NEWARK, N.J. (CBSNewYork/AP) — A driver and a passenger were killed, and 17 others were injured, when two NJ TRANSIT buses slammed into one another in Newark Friday morning.
Investigators late Friday were trying to determine what caused one of the buses to broadside the other.
As CBS2’s Christine Sloan reported, the collision happened around 6 a.m. at Raymond Boulevard and Broad Street in Newark. An NJ TRANSIT 59 Line bus slammed into a 13 Line bus, leaving a heap of twisted metal and a crowd of terrified, trapped passengers.
“The light changed, and the other bus T-boned the 13, knocking it into the air,” said witness Kahlil Smith.
The driver of the otherwise empty 59 Line was killed. He was identified as Joseph Barthelus, 1010 WINS’ Samantha Liebman reported.
Also killed was a female passenger, but no other information was immediately available, according to the Essex County prosecutor’s office.
The other bus driver, James Roberts, was treated and released from an area hospital.
As CBS2’s Tracee Carrasco reported, one passenger remained in critical condition late Friday, and five more were reported in serious condition at University Hospital in Newark.
Video from the scene showed one bus lodged in the undercarriage of the other with debris and tangled metal scattered across the roadway.
The people at the bus stop took matters into their own hands before paramedics arrived.
“Me and a couple of other guys start trying to pull people out of the bus, break the windows and pull like pieces of the chairs and stuff out of the bus to get to the people,” Smith said. “Not much we could do ’cause the people were smushed in between the seats, and the windows and the poles and stuff of the bus.”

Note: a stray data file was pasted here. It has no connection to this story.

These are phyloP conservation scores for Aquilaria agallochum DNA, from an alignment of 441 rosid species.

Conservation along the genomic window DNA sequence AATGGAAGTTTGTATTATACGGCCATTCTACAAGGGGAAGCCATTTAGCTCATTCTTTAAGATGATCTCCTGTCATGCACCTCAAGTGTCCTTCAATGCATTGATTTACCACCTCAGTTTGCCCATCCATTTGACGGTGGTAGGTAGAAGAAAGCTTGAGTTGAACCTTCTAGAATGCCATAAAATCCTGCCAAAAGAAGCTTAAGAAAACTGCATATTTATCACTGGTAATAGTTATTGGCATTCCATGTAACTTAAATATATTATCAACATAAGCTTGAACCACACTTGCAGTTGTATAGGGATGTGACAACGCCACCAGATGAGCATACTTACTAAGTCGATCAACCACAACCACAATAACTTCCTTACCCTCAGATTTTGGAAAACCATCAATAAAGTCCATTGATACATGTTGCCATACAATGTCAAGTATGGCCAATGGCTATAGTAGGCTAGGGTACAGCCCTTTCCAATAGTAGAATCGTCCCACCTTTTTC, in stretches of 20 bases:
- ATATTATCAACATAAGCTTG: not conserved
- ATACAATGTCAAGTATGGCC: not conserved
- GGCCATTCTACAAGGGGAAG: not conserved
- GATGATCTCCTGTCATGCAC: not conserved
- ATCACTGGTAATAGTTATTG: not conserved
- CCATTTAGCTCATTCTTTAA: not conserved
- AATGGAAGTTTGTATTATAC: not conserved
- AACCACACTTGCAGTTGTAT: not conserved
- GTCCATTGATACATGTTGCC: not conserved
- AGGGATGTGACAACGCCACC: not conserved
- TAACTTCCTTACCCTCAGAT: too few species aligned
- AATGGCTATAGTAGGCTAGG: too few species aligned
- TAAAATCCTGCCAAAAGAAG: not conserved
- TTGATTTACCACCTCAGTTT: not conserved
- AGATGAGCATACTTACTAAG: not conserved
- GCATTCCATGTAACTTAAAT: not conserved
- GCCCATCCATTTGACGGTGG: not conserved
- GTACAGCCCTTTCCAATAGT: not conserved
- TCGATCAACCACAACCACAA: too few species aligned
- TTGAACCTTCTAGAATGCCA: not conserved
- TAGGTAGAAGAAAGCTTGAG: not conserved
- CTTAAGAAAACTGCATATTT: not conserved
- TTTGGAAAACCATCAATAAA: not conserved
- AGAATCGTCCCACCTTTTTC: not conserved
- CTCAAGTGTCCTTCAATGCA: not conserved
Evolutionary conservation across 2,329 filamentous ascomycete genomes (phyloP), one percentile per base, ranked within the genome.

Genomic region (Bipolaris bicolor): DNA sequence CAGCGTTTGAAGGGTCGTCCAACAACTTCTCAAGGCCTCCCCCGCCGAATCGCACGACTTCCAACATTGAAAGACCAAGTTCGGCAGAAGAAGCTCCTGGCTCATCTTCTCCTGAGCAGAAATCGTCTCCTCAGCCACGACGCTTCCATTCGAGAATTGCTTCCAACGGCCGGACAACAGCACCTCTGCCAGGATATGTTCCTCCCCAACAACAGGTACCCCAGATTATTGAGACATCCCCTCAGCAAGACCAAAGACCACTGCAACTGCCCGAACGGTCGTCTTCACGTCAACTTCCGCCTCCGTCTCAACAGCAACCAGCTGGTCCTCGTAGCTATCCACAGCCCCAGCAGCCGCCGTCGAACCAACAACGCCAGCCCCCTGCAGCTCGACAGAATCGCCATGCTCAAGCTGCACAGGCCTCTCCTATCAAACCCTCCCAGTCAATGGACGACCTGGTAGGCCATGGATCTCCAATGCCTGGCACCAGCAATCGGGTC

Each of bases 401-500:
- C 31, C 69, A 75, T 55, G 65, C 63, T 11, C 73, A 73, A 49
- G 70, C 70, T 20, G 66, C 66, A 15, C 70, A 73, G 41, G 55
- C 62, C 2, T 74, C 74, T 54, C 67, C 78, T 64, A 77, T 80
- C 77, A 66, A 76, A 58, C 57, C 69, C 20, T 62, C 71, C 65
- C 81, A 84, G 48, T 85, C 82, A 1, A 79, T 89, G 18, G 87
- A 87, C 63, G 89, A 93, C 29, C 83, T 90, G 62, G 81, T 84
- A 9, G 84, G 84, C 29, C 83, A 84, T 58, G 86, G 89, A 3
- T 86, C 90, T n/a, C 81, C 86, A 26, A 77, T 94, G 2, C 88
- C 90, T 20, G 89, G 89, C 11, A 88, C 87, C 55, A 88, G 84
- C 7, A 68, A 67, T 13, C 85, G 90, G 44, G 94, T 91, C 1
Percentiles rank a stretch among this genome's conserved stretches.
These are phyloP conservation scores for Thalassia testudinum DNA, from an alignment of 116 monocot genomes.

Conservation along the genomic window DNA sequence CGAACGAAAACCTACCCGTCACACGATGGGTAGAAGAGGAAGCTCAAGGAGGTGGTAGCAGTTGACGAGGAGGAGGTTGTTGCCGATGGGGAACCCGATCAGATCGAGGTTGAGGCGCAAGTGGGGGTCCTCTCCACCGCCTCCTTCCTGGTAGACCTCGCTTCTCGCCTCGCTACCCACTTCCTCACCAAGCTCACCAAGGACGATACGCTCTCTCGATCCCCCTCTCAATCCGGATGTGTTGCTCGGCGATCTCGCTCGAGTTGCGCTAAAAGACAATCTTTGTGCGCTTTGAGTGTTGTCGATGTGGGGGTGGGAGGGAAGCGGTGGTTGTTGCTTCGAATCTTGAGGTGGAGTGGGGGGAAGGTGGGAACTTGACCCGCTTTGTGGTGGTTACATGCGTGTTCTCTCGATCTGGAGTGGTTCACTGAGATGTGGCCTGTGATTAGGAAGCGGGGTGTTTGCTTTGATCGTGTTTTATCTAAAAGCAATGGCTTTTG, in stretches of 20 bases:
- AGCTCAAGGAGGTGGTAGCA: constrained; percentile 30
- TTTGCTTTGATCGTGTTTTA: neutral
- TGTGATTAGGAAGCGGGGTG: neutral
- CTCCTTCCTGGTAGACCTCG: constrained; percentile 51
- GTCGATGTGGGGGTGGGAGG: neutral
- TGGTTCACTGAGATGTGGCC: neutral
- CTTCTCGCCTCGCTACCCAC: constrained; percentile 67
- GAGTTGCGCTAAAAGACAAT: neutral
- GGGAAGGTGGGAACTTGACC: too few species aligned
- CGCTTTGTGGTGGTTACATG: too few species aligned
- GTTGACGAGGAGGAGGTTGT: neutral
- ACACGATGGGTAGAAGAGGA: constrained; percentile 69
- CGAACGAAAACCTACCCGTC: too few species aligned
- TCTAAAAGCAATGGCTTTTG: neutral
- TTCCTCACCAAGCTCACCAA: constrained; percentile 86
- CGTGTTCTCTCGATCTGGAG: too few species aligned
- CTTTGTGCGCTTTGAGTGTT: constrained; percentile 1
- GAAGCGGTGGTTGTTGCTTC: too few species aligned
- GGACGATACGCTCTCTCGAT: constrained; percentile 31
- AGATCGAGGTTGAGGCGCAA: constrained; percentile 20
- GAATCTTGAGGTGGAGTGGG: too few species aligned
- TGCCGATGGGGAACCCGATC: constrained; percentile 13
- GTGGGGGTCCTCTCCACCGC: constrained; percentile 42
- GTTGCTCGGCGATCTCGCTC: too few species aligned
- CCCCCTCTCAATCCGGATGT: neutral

Inside the 13 Line bus, there were more than 200 passengers who were injured and trying to get out.
“I was in the back of, so I saw the bus; saw the bus come to the middle,” said crash victim Yacouea Savadogo.
Savadogo could be seen on the bus rolling cellphone video seconds after the accident. He said he saw the other bus speeding toward the one he was on.
“Very fast,” Savadogo said. “Everything go very fast.”
He said passengers sitting next to him were pinned to their seats, unable to move.
“I just heard the people ask for help,” Savadogo said. “The emergency come, but they can’t get on the bus, so the guy wanted help. It was scary. I thought the guy was going die.”
Another passenger told CBS2’s Sloan he was taking a nap when the driver of NJ TRANSIT bus 59 careened into them.
Jennifer Petrain was opening up a Starbucks about 100 yards from where the accident occurred. She said she heard a crash “like an explosion” and ran outside. She said she and a co-worker brought ice water, rags and a first aid kit.
“We were there before anybody was on the scene,” Petrain said. “It was terrible. We saw people with head injuries, leg injuries.”
Marquell Williamson told CBS2’s Sloan from his hospital bed that it was sheer chaos as he tried to help one woman who was trapped.
“I tried to help the lady out, but she said she was stuck, so like, you know, the people helped me out,” he said. “Everything was blurry at moment. I hit my head on the bus.”
NJ TRANSIT Police Chief Chris Trucillo said driver Barthelus who was killed was a 27-year veteran of the agency, WCBS 880’s Kelly Waldron reported. He was operating the bus from Ironbound garage, Trucillo said.
“Our hearts and sympathies go out not only to his family, but also to all our bus employees,” Trucillo said.
All 18 people on the other bus were taken to the hospital, 1010 WINS’ Roger Stern reported.
“We’re praying for all of the folks in the hospital,” Mayor Ras Baraka said.
Investigators late Friday were examining surveillance video to determine the exact cause of the accident.
NJ TRANSIT said officials are still gathering information about what happened. The mayor said investigators are checking multiple city surveillance cameras to determine the exact cause.
“We suspect that one of the bus drivers may have run through a red light,” Baraka said.
The Essex County Prosecutor’s Office is also investigating.
The intersection of Broad Street and Raymond Boulevard was the first in the state, in 2009, to feature a surveillance camera designed to catch people running red lights. Then-Mayor Cory Booker conducted a demonstration in which he purposely rode through a red light.
The red light camera program ultimately expanded to about two dozen towns and cities in New Jersey before it was discontinued in 2014 amid controversy and lawsuits.
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